Officials closely watched Malik Shabazz during Freddie Gray protests

Officials feared violence at Malik Shabazz-led protests, new documents show.

Officials in Maryland worried that out-of-town protest leader Malik Shabazz would incite violence at a protest planned the weekend after rioting wracked Baltimore, newly released documents show, and had been monitoring his activities in the city for a week.

Shabazz, the president of Washington-based Black Lawyers for Justice and former leader of the New Black Panther Party, came to Baltimore to help lead protests, and his activities were closely watched by city officials, the documents show.

A bulletin sent out by the Maryland Coordination and Analysis Center, a group that circulates information between federal and local law enforcement, warned police officers to be on their guard ahead of a planned protest led by Shabazz on May 2.

"Based on over a generation of violent and anti-law enforcement rhetoric attributed to the NBPP and Shabazz specifically, representatives from law enforcement and homeland security agencies providing support in Baltimore should maintain a heightened awareness for intentional acts of violence committed during events associated with Shabazz," the May 1 Officer Safety Bulletin reads.

"Until 2013 Shabazz served as the chairman of the NBPP, a prominent black separatist group that espouses violence and criminal activity to further separatist, racist, anti-Semitic agenda, according to the FBI."

The coordination and analysis center was set up after the terrorist attacks of Sept. 11, 2001, and its use to track protests has been controversial in the past. The bulletin reminds recipients that in most cases demonstrating is a constitutionally protected activity.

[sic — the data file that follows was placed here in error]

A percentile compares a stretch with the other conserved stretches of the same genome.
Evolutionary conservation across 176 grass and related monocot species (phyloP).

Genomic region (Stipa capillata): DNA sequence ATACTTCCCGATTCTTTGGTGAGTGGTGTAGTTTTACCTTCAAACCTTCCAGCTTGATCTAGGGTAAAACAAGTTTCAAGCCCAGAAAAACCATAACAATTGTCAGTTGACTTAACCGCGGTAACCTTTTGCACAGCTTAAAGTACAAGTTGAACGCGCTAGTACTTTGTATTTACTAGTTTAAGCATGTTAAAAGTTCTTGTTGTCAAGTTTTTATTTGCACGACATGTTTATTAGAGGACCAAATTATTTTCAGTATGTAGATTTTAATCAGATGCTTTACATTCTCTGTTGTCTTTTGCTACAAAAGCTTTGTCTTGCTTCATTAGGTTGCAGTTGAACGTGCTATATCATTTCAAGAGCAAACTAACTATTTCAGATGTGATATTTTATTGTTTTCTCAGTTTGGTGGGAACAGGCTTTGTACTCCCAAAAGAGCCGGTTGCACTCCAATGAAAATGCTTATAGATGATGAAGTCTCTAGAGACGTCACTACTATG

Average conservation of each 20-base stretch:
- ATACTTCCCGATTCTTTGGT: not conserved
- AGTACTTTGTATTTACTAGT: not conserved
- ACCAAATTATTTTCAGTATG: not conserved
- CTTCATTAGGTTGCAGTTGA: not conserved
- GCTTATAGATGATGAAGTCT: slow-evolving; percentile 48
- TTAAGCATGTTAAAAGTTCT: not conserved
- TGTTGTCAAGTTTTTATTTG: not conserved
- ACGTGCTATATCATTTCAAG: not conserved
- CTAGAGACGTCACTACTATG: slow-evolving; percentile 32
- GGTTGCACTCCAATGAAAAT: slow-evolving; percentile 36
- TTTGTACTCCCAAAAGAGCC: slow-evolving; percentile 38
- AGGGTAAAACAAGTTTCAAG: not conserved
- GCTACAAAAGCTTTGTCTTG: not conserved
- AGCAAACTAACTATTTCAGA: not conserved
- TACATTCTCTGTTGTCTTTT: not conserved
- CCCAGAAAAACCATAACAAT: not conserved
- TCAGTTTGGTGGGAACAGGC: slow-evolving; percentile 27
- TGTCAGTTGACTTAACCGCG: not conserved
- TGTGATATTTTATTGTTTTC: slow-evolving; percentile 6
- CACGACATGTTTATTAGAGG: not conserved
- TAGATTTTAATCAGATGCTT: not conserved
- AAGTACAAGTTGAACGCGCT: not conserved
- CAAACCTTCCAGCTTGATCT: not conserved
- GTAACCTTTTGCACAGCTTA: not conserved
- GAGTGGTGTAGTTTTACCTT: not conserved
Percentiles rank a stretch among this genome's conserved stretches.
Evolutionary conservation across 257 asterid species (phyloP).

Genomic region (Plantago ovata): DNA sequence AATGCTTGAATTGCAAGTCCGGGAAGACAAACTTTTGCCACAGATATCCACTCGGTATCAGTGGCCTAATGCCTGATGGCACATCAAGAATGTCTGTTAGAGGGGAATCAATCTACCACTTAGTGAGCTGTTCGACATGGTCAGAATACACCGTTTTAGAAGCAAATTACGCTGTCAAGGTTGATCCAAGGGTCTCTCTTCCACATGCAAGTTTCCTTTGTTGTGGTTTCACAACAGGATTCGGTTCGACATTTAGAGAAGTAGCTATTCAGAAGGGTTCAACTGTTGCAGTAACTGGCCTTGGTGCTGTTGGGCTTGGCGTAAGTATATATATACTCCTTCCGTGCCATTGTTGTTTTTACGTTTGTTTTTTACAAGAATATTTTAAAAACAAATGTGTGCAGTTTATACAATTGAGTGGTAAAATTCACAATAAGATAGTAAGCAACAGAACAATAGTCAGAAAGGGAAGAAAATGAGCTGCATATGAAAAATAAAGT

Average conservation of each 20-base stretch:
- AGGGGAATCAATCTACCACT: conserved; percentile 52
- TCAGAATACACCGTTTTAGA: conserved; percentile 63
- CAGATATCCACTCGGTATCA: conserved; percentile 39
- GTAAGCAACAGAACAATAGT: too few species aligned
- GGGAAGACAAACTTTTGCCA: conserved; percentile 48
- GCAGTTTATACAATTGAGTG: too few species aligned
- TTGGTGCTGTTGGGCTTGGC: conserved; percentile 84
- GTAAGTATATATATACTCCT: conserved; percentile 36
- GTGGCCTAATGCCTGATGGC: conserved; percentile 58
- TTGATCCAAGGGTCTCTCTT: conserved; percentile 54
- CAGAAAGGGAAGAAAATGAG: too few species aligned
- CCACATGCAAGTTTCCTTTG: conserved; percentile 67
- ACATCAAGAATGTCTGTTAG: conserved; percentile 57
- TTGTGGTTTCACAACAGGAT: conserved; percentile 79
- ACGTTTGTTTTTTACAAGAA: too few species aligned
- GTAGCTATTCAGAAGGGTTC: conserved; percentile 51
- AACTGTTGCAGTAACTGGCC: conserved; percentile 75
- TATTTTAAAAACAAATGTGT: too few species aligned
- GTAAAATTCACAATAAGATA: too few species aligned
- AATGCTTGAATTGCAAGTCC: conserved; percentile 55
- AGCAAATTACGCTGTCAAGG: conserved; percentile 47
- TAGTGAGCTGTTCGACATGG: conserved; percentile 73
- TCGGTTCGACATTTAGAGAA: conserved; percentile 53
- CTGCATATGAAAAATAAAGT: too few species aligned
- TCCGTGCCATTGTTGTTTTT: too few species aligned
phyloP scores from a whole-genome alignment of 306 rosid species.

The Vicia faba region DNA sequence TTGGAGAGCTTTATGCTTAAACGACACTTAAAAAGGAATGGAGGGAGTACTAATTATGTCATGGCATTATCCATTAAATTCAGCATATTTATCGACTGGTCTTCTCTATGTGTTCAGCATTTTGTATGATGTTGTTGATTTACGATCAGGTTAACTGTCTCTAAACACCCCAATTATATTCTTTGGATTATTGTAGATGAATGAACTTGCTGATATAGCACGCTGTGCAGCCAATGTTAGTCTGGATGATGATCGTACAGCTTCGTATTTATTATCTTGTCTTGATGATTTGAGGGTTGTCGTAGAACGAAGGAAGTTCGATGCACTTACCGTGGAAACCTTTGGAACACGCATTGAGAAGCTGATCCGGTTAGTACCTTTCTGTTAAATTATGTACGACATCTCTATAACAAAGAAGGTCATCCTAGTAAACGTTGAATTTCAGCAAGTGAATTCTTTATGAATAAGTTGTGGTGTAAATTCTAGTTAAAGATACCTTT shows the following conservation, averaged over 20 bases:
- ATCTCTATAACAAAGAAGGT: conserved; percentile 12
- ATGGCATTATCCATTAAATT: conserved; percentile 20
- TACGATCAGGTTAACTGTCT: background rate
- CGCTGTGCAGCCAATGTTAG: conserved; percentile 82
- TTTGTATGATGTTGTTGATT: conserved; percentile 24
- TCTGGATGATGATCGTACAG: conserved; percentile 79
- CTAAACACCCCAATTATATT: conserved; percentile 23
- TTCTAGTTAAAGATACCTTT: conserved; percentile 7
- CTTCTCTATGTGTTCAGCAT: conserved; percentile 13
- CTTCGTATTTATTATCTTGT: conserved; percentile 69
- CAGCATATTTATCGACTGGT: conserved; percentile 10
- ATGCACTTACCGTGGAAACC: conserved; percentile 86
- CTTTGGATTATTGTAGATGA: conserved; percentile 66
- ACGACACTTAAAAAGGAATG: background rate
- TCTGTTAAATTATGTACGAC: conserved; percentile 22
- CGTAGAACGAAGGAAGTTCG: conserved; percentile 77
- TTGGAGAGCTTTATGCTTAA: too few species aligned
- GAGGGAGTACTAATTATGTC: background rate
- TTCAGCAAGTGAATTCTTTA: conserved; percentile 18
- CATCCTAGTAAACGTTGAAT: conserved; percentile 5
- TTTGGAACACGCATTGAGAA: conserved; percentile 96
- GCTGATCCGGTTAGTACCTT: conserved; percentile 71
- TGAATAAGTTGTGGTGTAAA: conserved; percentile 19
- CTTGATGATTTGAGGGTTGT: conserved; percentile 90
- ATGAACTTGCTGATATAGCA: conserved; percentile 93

Shabazz could not immediately be reached for comment Monday, but in an interview in May he defended his presence in Baltimore.

"They can say what they want about me not being invited, or being welcomed here," he said then. "Justice comes about through men like me coming on to the scene and taking a hard line. And I take a hard line for justice."

Authorities had been circulating updates on Shabazz for almost a week by that point. Robert Maloney, the head of the city's emergency management agency, had asked for half-hourly updates on a protest Shabazz was involved in on April 25.

One of Maloney's subordinates wrote in one update that city officials were trying to help Freddie Gray's family during the protest and minimize Shabazz's role.

"Gray's 1/2 brother is with the crowd preaching peace, but is being talked over by Shabaaz [sic] who has a louder bullhorn," an official wrote to Maloney. "We are trying to get the brother a louder bullhorn because he's a good peaceful influence."

Later when violence broke out in the area around Camden Yards, the official blamed a group led by Shabazz.

"The out of towners, led by Shabazz, are at Camden Yards attempting to disrupt gameday operations," the official wrote. "Along their way down there, some windows have been broken on cars / store fronts. BPD is monitoring but not engaging substantially in any way that would agitate."

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